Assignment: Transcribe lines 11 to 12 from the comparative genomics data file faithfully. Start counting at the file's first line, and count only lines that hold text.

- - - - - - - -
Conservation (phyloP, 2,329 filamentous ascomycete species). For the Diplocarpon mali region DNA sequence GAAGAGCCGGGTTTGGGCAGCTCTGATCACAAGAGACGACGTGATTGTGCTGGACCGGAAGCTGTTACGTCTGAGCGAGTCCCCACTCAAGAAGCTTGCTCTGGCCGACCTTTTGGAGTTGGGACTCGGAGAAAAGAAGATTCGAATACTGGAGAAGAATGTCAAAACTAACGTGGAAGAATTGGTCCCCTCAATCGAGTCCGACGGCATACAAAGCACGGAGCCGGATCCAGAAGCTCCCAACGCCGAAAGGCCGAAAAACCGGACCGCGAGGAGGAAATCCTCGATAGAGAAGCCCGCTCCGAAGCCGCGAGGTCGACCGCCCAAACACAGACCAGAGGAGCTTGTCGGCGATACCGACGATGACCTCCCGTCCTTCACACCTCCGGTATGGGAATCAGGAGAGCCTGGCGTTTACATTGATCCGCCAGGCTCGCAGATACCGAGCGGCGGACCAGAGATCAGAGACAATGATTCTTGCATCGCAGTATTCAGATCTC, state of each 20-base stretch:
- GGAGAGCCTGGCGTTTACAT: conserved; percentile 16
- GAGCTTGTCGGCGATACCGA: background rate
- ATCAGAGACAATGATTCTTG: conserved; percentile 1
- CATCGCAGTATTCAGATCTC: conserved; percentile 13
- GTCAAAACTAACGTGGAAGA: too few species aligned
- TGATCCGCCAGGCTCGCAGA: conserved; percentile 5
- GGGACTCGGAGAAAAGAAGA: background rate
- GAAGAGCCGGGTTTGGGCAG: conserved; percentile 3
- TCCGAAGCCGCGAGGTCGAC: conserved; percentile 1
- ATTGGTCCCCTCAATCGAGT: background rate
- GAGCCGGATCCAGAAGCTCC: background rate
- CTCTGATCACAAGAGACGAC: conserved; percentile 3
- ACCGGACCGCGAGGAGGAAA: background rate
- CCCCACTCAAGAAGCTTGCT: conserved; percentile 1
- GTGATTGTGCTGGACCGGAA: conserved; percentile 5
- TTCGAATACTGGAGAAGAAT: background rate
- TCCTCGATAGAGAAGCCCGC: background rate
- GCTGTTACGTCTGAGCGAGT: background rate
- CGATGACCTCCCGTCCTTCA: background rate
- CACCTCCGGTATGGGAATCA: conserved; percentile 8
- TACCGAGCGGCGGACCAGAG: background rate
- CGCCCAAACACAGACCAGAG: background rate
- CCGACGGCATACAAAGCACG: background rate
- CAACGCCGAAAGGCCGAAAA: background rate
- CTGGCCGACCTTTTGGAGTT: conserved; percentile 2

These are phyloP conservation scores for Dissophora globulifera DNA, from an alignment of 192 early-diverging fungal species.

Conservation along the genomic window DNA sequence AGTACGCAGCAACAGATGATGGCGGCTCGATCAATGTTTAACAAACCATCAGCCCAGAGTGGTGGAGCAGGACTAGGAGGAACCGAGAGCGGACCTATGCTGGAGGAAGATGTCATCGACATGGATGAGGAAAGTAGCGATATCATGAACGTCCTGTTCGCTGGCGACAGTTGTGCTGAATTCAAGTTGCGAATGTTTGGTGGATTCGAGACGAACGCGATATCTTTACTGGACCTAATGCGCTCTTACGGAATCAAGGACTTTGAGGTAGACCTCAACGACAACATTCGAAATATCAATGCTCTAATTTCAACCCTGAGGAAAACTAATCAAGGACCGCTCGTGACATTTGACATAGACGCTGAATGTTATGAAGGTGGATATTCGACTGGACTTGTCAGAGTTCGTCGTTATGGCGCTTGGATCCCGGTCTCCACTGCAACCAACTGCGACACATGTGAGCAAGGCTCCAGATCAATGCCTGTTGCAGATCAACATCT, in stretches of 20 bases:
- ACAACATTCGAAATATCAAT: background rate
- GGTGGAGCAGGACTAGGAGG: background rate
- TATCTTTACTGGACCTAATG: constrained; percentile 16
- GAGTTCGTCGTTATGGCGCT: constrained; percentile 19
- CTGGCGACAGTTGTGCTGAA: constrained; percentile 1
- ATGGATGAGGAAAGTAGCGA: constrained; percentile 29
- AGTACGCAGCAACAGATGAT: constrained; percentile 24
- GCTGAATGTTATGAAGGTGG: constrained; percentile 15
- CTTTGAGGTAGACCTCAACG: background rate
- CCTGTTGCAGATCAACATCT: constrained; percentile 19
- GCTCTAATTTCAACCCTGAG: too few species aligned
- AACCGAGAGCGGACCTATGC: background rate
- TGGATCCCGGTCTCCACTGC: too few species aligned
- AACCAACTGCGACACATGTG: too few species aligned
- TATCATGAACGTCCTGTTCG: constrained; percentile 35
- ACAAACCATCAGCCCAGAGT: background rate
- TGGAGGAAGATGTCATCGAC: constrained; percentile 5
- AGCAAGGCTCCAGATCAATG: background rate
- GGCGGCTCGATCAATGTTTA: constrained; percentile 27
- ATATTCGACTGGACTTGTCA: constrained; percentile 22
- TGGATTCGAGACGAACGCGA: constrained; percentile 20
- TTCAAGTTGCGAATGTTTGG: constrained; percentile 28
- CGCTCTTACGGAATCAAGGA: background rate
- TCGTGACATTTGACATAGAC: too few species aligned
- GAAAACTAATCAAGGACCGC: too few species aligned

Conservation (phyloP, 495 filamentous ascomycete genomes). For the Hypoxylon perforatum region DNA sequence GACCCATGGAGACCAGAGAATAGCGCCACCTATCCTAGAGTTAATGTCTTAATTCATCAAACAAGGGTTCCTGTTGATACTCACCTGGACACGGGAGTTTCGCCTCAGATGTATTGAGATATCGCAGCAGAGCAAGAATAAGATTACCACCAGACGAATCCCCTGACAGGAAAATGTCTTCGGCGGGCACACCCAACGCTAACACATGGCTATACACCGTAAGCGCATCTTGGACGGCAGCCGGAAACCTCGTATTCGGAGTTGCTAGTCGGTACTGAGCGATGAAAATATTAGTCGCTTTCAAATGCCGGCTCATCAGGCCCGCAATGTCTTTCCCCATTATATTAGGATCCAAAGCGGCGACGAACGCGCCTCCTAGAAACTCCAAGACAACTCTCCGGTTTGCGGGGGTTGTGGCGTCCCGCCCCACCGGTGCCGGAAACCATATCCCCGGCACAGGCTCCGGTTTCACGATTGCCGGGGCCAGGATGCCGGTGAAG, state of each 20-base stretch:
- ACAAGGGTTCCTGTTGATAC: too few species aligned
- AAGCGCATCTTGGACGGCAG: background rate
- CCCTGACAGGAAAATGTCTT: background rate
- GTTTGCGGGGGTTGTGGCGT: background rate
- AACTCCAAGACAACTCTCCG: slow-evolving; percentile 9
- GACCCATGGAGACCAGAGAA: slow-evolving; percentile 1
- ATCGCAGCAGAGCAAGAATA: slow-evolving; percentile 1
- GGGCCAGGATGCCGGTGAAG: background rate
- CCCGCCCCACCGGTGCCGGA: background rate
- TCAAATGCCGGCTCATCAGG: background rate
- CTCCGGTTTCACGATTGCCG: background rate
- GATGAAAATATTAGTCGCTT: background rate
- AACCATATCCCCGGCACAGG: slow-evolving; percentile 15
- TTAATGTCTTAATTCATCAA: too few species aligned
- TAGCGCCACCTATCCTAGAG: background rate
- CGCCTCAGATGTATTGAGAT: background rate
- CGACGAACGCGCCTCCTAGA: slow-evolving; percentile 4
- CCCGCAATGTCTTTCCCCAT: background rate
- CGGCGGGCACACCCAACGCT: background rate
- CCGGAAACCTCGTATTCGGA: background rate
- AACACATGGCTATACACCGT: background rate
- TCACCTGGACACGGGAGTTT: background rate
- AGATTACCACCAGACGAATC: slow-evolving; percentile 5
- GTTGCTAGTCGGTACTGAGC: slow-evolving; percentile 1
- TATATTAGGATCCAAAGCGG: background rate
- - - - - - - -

- ATTGGTCCCCTCAATCGAGT: background rate
- GAGCCGGATCCAGAAGCTCC: background rate